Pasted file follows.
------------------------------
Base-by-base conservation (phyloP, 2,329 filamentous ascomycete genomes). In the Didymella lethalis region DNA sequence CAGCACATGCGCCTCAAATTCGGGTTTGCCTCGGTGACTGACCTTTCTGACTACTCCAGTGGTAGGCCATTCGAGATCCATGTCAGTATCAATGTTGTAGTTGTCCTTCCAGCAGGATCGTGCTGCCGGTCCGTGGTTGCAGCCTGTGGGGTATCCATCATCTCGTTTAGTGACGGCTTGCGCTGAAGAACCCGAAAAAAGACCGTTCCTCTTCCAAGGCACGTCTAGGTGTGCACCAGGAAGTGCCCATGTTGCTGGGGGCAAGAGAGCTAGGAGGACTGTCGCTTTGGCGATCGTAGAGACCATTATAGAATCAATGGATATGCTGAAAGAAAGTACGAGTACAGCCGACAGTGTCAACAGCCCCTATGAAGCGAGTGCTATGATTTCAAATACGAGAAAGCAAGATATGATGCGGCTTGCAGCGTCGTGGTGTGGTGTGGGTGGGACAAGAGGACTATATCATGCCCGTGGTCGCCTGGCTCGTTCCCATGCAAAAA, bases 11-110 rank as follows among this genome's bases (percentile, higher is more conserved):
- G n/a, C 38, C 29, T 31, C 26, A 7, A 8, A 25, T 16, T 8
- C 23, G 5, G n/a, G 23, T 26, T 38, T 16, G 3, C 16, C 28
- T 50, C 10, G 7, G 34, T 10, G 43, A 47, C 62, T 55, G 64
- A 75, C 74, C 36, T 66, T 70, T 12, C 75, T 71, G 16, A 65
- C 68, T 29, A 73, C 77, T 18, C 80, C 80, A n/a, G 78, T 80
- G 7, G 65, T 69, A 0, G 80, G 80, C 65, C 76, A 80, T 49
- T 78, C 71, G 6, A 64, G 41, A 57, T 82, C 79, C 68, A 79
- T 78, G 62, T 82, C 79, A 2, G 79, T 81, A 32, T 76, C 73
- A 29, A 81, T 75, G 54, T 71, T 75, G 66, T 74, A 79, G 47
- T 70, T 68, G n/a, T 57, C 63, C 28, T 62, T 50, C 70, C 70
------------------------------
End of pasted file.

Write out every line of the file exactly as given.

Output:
Base-by-base conservation (phyloP, 2,329 filamentous ascomycete genomes). In the Didymella lethalis region DNA sequence CAGCACATGCGCCTCAAATTCGGGTTTGCCTCGGTGACTGACCTTTCTGACTACTCCAGTGGTAGGCCATTCGAGATCCATGTCAGTATCAATGTTGTAGTTGTCCTTCCAGCAGGATCGTGCTGCCGGTCCGTGGTTGCAGCCTGTGGGGTATCCATCATCTCGTTTAGTGACGGCTTGCGCTGAAGAACCCGAAAAAAGACCGTTCCTCTTCCAAGGCACGTCTAGGTGTGCACCAGGAAGTGCCCATGTTGCTGGGGGCAAGAGAGCTAGGAGGACTGTCGCTTTGGCGATCGTAGAGACCATTATAGAATCAATGGATATGCTGAAAGAAAGTACGAGTACAGCCGACAGTGTCAACAGCCCCTATGAAGCGAGTGCTATGATTTCAAATACGAGAAAGCAAGATATGATGCGGCTTGCAGCGTCGTGGTGTGGTGTGGGTGGGACAAGAGGACTATATCATGCCCGTGGTCGCCTGGCTCGTTCCCATGCAAAAA, bases 11-110 rank as follows among this genome's bases (percentile, higher is more conserved):
- G n/a, C 38, C 29, T 31, C 26, A 7, A 8, A 25, T 16, T 8
- C 23, G 5, G n/a, G 23, T 26, T 38, T 16, G 3, C 16, C 28
- T 50, C 10, G 7, G 34, T 10, G 43, A 47, C 62, T 55, G 64
- A 75, C 74, C 36, T 66, T 70, T 12, C 75, T 71, G 16, A 65
- C 68, T 29, A 73, C 77, T 18, C 80, C 80, A n/a, G 78, T 80
- G 7, G 65, T 69, A 0, G 80, G 80, C 65, C 76, A 80, T 49
- T 78, C 71, G 6, A 64, G 41, A 57, T 82, C 79, C 68, A 79
- T 78, G 62, T 82, C 79, A 2, G 79, T 81, A 32, T 76, C 73
- A 29, A 81, T 75, G 54, T 71, T 75, G 66, T 74, A 79, G 47
- T 70, T 68, G n/a, T 57, C 63, C 28, T 62, T 50, C 70, C 70